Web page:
Tigerland (2000)Reviewed By Stephen Groenewegen
Posted 07/09/01 13:04:52
(Worth A Look)
Tigerland is a Vietnam War horror theme park; the simulation jungle training camp where American enlisted and drafted soldiers were sent a week before shipping out. It's also the name of Joel Schumacher's tough new film about the boot camp experience.Tigerland begins with the arrival of a new company of trainees at Fort Polk, Louisiana, a few weeks earlier. Private Roland Bozz (a star-making performance from relative newcomer Colin Farrell) joins the company direct from the stockade. He's the defiant square peg to the army's round hole. Bozz is the Montgomery Clift character from those 1950s boot camp movies (From Here to Eternity, The Young Lions) - the butt of punishments and humiliation for the army superiors - infused with 1960s rebelliousness (Tigerland is set in 1971). Like Clift, who was always befriended by musician-actors (Frank Sinatra in Eternity, Dean Martin in Lions), Bozz quickly gains a pal - the amiable Paxton (Matt Davis), who's enlisted because he thinks the experience will give him the raw material for a novel. Bozz also makes an enemy of the redneck Wilson (Shea Whigham), who longs for the fighting to start.
The sequences in Fort Polk nicely establish the company's main characters, and are unpredictable since we're never sure what aspect of training we'll see next. Schumacher also inserts the film's nastiest scene relatively early (the suggested administering of an electric shock to a soldier's testicles) to let us know that anything could happen.
The script (by Ross Klavan and Michael McGruther, based loosely on Klavan's infantry training at Tigerland in 1971) employs one-on-one conversations with Bozz to establish the soldiers' backgrounds and personalities. Although repetitive, this device works because Bozz's knowledge of army regulations makes him ideal for helping disillusioned trainees out of the army. Joel Schumacher (notorious for slick and glossy blockbusters like Batman and Robin and A Time to Kill) keeps the direction intimate and Matthew Libatique's hand-held camera work gives Tigerland a home-movie feel.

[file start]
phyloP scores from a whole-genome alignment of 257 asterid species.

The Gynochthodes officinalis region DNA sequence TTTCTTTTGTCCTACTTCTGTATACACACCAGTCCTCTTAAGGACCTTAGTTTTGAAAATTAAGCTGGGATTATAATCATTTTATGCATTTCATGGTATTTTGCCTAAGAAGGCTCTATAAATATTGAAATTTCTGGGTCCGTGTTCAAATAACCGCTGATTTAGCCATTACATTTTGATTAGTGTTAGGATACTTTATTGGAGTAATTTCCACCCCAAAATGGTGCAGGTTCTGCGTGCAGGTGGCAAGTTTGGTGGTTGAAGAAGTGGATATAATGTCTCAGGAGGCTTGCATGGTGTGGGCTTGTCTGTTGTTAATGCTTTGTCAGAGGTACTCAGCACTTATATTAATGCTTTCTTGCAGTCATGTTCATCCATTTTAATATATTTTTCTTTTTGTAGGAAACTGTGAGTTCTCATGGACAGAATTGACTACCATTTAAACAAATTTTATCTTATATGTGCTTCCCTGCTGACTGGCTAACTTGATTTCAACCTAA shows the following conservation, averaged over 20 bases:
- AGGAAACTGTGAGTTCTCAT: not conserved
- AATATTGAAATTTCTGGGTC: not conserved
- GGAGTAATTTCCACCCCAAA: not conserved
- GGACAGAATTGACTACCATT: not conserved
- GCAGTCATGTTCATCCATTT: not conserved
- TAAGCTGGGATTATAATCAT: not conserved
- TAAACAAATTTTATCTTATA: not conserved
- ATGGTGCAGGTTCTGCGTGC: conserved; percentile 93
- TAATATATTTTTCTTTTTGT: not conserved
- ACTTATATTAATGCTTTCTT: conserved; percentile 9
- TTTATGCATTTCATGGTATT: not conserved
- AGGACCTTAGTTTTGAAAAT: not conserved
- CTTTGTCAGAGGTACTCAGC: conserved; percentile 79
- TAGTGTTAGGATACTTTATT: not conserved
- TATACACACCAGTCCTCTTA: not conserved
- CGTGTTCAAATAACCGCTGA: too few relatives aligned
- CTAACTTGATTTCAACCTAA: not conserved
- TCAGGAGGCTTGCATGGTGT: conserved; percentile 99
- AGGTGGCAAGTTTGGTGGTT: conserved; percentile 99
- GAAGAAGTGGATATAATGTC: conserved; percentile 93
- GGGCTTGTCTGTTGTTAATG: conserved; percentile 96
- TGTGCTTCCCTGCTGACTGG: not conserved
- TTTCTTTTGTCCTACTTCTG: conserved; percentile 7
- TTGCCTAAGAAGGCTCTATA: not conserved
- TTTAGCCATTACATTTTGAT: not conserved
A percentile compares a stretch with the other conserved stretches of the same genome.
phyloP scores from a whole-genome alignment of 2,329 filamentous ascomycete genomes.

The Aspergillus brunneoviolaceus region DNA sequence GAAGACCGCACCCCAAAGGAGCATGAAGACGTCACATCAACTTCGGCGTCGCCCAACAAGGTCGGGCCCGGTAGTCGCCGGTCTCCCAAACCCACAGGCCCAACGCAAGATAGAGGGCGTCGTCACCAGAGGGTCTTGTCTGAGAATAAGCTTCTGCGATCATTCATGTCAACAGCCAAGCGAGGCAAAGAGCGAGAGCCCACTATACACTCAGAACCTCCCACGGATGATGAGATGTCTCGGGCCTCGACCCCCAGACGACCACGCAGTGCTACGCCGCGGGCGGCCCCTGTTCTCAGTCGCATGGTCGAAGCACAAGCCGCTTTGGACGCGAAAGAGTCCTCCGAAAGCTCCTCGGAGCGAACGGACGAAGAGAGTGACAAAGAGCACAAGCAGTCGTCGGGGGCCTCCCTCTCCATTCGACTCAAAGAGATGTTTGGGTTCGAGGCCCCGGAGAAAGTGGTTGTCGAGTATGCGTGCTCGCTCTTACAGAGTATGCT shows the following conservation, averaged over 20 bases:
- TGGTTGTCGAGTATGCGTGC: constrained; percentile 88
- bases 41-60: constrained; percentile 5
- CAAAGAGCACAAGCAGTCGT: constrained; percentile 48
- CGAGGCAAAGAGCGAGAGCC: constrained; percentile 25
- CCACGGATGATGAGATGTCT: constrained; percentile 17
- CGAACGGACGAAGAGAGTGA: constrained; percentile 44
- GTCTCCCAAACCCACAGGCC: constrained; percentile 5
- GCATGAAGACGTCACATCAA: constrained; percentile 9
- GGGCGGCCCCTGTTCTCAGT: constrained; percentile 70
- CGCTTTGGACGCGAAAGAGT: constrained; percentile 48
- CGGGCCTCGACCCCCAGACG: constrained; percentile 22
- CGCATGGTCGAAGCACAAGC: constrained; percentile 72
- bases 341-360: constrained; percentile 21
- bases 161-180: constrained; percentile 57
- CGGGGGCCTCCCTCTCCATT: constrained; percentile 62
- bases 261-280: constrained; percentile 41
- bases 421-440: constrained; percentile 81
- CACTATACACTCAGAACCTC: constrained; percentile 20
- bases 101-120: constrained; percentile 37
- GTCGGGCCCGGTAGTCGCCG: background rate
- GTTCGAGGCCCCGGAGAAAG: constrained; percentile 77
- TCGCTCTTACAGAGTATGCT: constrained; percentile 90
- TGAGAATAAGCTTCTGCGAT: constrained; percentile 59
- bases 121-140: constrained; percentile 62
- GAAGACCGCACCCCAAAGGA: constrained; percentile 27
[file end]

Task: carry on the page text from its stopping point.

Libatique's cinematography (Tigerland followed his mesmerising work on Requiem for a Dream) becomes even grainier during the last portion of the film, after the trainees enter Tigerland (which ingeniously allows an American film to legitimately conjure up Vietnam without leaving the country). The army jacks up the shock tactics to prepare these recruits for the real thing - they get an average one hour's sleep per night, they're drilled by officers just back from the war, and they pretend to be Vietnamese villagers for the purpose of simulated raids.
This final act evokes memories of Platoon - with the weak everyman (Paxton becomes Platoon's Charlie Sheen character) caught between good (Bozz, Willem Dafoe) and evil (Wilson, Tom Berenger). The resolution of the conflict is neat, and at odds with the shooting style, which gets progressively rougher. Although the farewell scene at the end is genuinely moving, the finish isn't helped by a purple voiceover from one of the
The documentary style clearly reveals the brutality of army life for these trainees. But Bozz's subversion is undermined by what happens to him. The film sides with the bullying superiors, bellowing about sorting the men from the boys. Tigerland is really an initiation movie, with tension surrounding who makes it (who gets through training) and who fails, and why.
The ensemble of young actors is put through their paces convincingly by Schumacher. Apparently the actors submitted to a bootcamp of their own during rehearsals (which seems to be the norm for Hollywood army films these days) to increase their fitness and fierceness, which is incongruous at the start when they're supposed to be commencing training. I liked Russell Richardson's Johnson, who was sympathetic to Bozz and not afraid to stand up for the other black trainees. Unfortunately, Davis's Paxton has to become weaker (and blander) for the sake of the plot, just as Whigham's Wilson becomes increasingly wide-eyed and psychotic.
It's terrific to see a film-maker like Schumacher, who could have comfortably continued repeating himself in big-budget studio projects, taking risks. Tigerland also stands as one of the first American films released here to be inspired by the Danish Dogme '95 manifesto of predominantly filming with natural sound and light, hand-held cameras and improvised dialogue.On the strength of his first leading film role, Irish actor Colin Farrell looks to become a major star. He brings to the part of Bozz a convincing Texan manner, obvious good looks and acting talent, charisma and, occasionally, something of Montgomery Clift's loner vulnerability. It's exciting to see such a promising new talent emerge on the screen.
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